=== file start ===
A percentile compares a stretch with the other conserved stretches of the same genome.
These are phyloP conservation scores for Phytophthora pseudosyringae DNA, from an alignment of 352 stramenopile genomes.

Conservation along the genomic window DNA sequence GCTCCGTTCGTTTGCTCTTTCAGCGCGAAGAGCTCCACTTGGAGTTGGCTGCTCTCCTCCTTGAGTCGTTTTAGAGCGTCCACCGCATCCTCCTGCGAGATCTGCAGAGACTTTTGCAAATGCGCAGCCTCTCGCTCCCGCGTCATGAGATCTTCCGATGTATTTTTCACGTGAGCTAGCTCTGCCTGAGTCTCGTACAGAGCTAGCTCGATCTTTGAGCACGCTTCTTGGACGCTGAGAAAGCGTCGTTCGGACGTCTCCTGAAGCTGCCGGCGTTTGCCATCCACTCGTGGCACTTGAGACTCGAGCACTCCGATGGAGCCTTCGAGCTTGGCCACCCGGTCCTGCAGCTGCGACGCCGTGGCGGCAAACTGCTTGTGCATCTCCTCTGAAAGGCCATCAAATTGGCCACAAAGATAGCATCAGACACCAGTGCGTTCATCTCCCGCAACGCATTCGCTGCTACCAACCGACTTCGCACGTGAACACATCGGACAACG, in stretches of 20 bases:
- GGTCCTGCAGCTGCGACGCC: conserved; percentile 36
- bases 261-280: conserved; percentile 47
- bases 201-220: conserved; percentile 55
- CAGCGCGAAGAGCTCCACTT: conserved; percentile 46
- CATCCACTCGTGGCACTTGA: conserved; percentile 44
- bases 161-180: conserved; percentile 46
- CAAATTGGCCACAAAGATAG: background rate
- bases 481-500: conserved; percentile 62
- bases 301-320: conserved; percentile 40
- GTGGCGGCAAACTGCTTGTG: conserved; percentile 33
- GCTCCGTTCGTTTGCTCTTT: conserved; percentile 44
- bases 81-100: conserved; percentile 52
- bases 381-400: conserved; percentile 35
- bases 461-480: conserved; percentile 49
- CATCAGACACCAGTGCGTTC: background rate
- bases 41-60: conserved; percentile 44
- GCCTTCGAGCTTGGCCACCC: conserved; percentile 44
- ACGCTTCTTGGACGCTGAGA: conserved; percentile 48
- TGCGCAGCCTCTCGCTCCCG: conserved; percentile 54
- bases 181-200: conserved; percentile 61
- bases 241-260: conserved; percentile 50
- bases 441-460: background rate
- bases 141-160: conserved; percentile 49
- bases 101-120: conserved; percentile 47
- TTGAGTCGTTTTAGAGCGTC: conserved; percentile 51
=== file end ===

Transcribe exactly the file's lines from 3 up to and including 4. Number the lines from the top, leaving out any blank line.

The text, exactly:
Conservation along the genomic window DNA sequence GCTCCGTTCGTTTGCTCTTTCAGCGCGAAGAGCTCCACTTGGAGTTGGCTGCTCTCCTCCTTGAGTCGTTTTAGAGCGTCCACCGCATCCTCCTGCGAGATCTGCAGAGACTTTTGCAAATGCGCAGCCTCTCGCTCCCGCGTCATGAGATCTTCCGATGTATTTTTCACGTGAGCTAGCTCTGCCTGAGTCTCGTACAGAGCTAGCTCGATCTTTGAGCACGCTTCTTGGACGCTGAGAAAGCGTCGTTCGGACGTCTCCTGAAGCTGCCGGCGTTTGCCATCCACTCGTGGCACTTGAGACTCGAGCACTCCGATGGAGCCTTCGAGCTTGGCCACCCGGTCCTGCAGCTGCGACGCCGTGGCGGCAAACTGCTTGTGCATCTCCTCTGAAAGGCCATCAAATTGGCCACAAAGATAGCATCAGACACCAGTGCGTTCATCTCCCGCAACGCATTCGCTGCTACCAACCGACTTCGCACGTGAACACATCGGACAACG, in stretches of 20 bases:
- GGTCCTGCAGCTGCGACGCC: conserved; percentile 36